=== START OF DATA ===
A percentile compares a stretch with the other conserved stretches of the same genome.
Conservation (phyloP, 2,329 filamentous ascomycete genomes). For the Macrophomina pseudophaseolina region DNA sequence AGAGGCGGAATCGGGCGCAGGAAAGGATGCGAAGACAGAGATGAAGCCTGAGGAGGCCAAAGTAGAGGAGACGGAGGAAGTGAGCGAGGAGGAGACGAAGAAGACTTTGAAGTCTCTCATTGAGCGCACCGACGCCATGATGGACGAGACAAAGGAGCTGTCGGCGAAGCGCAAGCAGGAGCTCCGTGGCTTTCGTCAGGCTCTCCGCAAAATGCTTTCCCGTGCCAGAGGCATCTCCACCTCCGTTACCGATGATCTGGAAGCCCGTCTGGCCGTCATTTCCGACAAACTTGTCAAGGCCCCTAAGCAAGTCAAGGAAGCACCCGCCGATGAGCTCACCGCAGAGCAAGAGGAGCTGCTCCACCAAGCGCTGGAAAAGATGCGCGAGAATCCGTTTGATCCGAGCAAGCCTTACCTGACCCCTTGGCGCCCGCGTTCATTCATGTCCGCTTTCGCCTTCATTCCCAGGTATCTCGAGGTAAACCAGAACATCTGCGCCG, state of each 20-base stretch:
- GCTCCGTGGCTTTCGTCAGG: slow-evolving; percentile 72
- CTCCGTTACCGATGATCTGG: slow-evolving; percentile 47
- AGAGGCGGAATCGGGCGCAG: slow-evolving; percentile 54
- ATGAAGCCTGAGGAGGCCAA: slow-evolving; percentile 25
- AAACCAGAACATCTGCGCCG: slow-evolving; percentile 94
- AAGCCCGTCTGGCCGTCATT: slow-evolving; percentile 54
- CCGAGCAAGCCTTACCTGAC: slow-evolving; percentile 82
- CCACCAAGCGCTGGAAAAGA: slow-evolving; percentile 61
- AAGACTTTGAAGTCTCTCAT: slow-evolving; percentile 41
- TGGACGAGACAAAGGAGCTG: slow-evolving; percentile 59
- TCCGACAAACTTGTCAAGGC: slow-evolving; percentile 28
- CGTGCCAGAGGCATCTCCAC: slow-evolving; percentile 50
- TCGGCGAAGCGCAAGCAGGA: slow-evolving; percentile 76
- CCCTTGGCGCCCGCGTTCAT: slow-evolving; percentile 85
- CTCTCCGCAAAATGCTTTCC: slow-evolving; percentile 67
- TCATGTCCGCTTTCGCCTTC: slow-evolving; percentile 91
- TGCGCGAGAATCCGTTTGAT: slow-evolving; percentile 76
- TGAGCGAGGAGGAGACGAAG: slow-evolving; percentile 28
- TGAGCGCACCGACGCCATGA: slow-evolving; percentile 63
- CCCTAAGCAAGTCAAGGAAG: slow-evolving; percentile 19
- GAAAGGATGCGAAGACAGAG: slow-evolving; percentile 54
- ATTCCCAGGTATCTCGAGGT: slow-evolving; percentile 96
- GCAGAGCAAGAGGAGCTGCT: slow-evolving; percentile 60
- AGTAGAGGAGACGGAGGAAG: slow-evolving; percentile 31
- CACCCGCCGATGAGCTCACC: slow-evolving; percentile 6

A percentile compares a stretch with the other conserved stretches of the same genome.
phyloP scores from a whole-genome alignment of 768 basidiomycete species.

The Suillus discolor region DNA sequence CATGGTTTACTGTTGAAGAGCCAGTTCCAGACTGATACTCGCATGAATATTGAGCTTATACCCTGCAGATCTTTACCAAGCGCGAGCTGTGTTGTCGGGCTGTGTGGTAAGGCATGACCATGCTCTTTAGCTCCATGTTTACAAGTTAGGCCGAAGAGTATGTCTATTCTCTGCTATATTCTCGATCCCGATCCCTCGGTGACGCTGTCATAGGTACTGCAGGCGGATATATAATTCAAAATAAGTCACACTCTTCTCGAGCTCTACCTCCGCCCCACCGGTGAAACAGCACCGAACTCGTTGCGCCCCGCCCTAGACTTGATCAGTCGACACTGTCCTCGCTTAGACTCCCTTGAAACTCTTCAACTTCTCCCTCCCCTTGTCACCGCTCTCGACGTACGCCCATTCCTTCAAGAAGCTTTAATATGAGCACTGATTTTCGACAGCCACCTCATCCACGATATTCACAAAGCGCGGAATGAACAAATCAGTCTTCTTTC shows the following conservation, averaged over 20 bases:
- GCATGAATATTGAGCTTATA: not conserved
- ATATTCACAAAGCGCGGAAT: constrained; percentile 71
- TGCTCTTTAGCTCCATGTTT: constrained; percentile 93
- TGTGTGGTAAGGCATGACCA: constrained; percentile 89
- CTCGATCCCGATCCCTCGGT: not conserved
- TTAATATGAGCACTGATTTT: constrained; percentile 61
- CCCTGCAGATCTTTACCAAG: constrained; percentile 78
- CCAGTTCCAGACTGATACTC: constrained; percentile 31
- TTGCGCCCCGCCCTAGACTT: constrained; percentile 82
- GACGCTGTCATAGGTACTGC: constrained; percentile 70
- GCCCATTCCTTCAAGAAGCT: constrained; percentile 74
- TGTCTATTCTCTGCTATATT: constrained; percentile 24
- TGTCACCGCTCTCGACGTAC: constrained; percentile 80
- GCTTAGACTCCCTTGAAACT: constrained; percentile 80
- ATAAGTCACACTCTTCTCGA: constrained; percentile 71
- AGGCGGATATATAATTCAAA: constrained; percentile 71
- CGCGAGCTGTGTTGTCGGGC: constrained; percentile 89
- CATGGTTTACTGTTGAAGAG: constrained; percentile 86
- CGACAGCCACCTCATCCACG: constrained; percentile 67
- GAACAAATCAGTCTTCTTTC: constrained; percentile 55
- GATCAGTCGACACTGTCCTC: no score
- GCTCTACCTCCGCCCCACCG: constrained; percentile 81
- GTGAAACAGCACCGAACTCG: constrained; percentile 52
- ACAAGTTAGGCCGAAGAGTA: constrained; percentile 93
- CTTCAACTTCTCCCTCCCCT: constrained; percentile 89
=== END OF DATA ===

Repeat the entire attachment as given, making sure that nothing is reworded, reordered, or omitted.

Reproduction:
A percentile compares a stretch with the other conserved stretches of the same genome.
Conservation (phyloP, 2,329 filamentous ascomycete genomes). For the Macrophomina pseudophaseolina region DNA sequence AGAGGCGGAATCGGGCGCAGGAAAGGATGCGAAGACAGAGATGAAGCCTGAGGAGGCCAAAGTAGAGGAGACGGAGGAAGTGAGCGAGGAGGAGACGAAGAAGACTTTGAAGTCTCTCATTGAGCGCACCGACGCCATGATGGACGAGACAAAGGAGCTGTCGGCGAAGCGCAAGCAGGAGCTCCGTGGCTTTCGTCAGGCTCTCCGCAAAATGCTTTCCCGTGCCAGAGGCATCTCCACCTCCGTTACCGATGATCTGGAAGCCCGTCTGGCCGTCATTTCCGACAAACTTGTCAAGGCCCCTAAGCAAGTCAAGGAAGCACCCGCCGATGAGCTCACCGCAGAGCAAGAGGAGCTGCTCCACCAAGCGCTGGAAAAGATGCGCGAGAATCCGTTTGATCCGAGCAAGCCTTACCTGACCCCTTGGCGCCCGCGTTCATTCATGTCCGCTTTCGCCTTCATTCCCAGGTATCTCGAGGTAAACCAGAACATCTGCGCCG, state of each 20-base stretch:
- GCTCCGTGGCTTTCGTCAGG: slow-evolving; percentile 72
- CTCCGTTACCGATGATCTGG: slow-evolving; percentile 47
- AGAGGCGGAATCGGGCGCAG: slow-evolving; percentile 54
- ATGAAGCCTGAGGAGGCCAA: slow-evolving; percentile 25
- AAACCAGAACATCTGCGCCG: slow-evolving; percentile 94
- AAGCCCGTCTGGCCGTCATT: slow-evolving; percentile 54
- CCGAGCAAGCCTTACCTGAC: slow-evolving; percentile 82
- CCACCAAGCGCTGGAAAAGA: slow-evolving; percentile 61
- AAGACTTTGAAGTCTCTCAT: slow-evolving; percentile 41
- TGGACGAGACAAAGGAGCTG: slow-evolving; percentile 59
- TCCGACAAACTTGTCAAGGC: slow-evolving; percentile 28
- CGTGCCAGAGGCATCTCCAC: slow-evolving; percentile 50
- TCGGCGAAGCGCAAGCAGGA: slow-evolving; percentile 76
- CCCTTGGCGCCCGCGTTCAT: slow-evolving; percentile 85
- CTCTCCGCAAAATGCTTTCC: slow-evolving; percentile 67
- TCATGTCCGCTTTCGCCTTC: slow-evolving; percentile 91
- TGCGCGAGAATCCGTTTGAT: slow-evolving; percentile 76
- TGAGCGAGGAGGAGACGAAG: slow-evolving; percentile 28
- TGAGCGCACCGACGCCATGA: slow-evolving; percentile 63
- CCCTAAGCAAGTCAAGGAAG: slow-evolving; percentile 19
- GAAAGGATGCGAAGACAGAG: slow-evolving; percentile 54
- ATTCCCAGGTATCTCGAGGT: slow-evolving; percentile 96
- GCAGAGCAAGAGGAGCTGCT: slow-evolving; percentile 60
- AGTAGAGGAGACGGAGGAAG: slow-evolving; percentile 31
- CACCCGCCGATGAGCTCACC: slow-evolving; percentile 6

A percentile compares a stretch with the other conserved stretches of the same genome.
phyloP scores from a whole-genome alignment of 768 basidiomycete species.

The Suillus discolor region DNA sequence CATGGTTTACTGTTGAAGAGCCAGTTCCAGACTGATACTCGCATGAATATTGAGCTTATACCCTGCAGATCTTTACCAAGCGCGAGCTGTGTTGTCGGGCTGTGTGGTAAGGCATGACCATGCTCTTTAGCTCCATGTTTACAAGTTAGGCCGAAGAGTATGTCTATTCTCTGCTATATTCTCGATCCCGATCCCTCGGTGACGCTGTCATAGGTACTGCAGGCGGATATATAATTCAAAATAAGTCACACTCTTCTCGAGCTCTACCTCCGCCCCACCGGTGAAACAGCACCGAACTCGTTGCGCCCCGCCCTAGACTTGATCAGTCGACACTGTCCTCGCTTAGACTCCCTTGAAACTCTTCAACTTCTCCCTCCCCTTGTCACCGCTCTCGACGTACGCCCATTCCTTCAAGAAGCTTTAATATGAGCACTGATTTTCGACAGCCACCTCATCCACGATATTCACAAAGCGCGGAATGAACAAATCAGTCTTCTTTC shows the following conservation, averaged over 20 bases:
- GCATGAATATTGAGCTTATA: not conserved
- ATATTCACAAAGCGCGGAAT: constrained; percentile 71
- TGCTCTTTAGCTCCATGTTT: constrained; percentile 93
- TGTGTGGTAAGGCATGACCA: constrained; percentile 89
- CTCGATCCCGATCCCTCGGT: not conserved
- TTAATATGAGCACTGATTTT: constrained; percentile 61
- CCCTGCAGATCTTTACCAAG: constrained; percentile 78
- CCAGTTCCAGACTGATACTC: constrained; percentile 31
- TTGCGCCCCGCCCTAGACTT: constrained; percentile 82
- GACGCTGTCATAGGTACTGC: constrained; percentile 70
- GCCCATTCCTTCAAGAAGCT: constrained; percentile 74
- TGTCTATTCTCTGCTATATT: constrained; percentile 24
- TGTCACCGCTCTCGACGTAC: constrained; percentile 80
- GCTTAGACTCCCTTGAAACT: constrained; percentile 80
- ATAAGTCACACTCTTCTCGA: constrained; percentile 71
- AGGCGGATATATAATTCAAA: constrained; percentile 71
- CGCGAGCTGTGTTGTCGGGC: constrained; percentile 89
- CATGGTTTACTGTTGAAGAG: constrained; percentile 86
- CGACAGCCACCTCATCCACG: constrained; percentile 67
- GAACAAATCAGTCTTCTTTC: constrained; percentile 55
- GATCAGTCGACACTGTCCTC: no score
- GCTCTACCTCCGCCCCACCG: constrained; percentile 81
- GTGAAACAGCACCGAACTCG: constrained; percentile 52
- ACAAGTTAGGCCGAAGAGTA: constrained; percentile 93
- CTTCAACTTCTCCCTCCCCT: constrained; percentile 89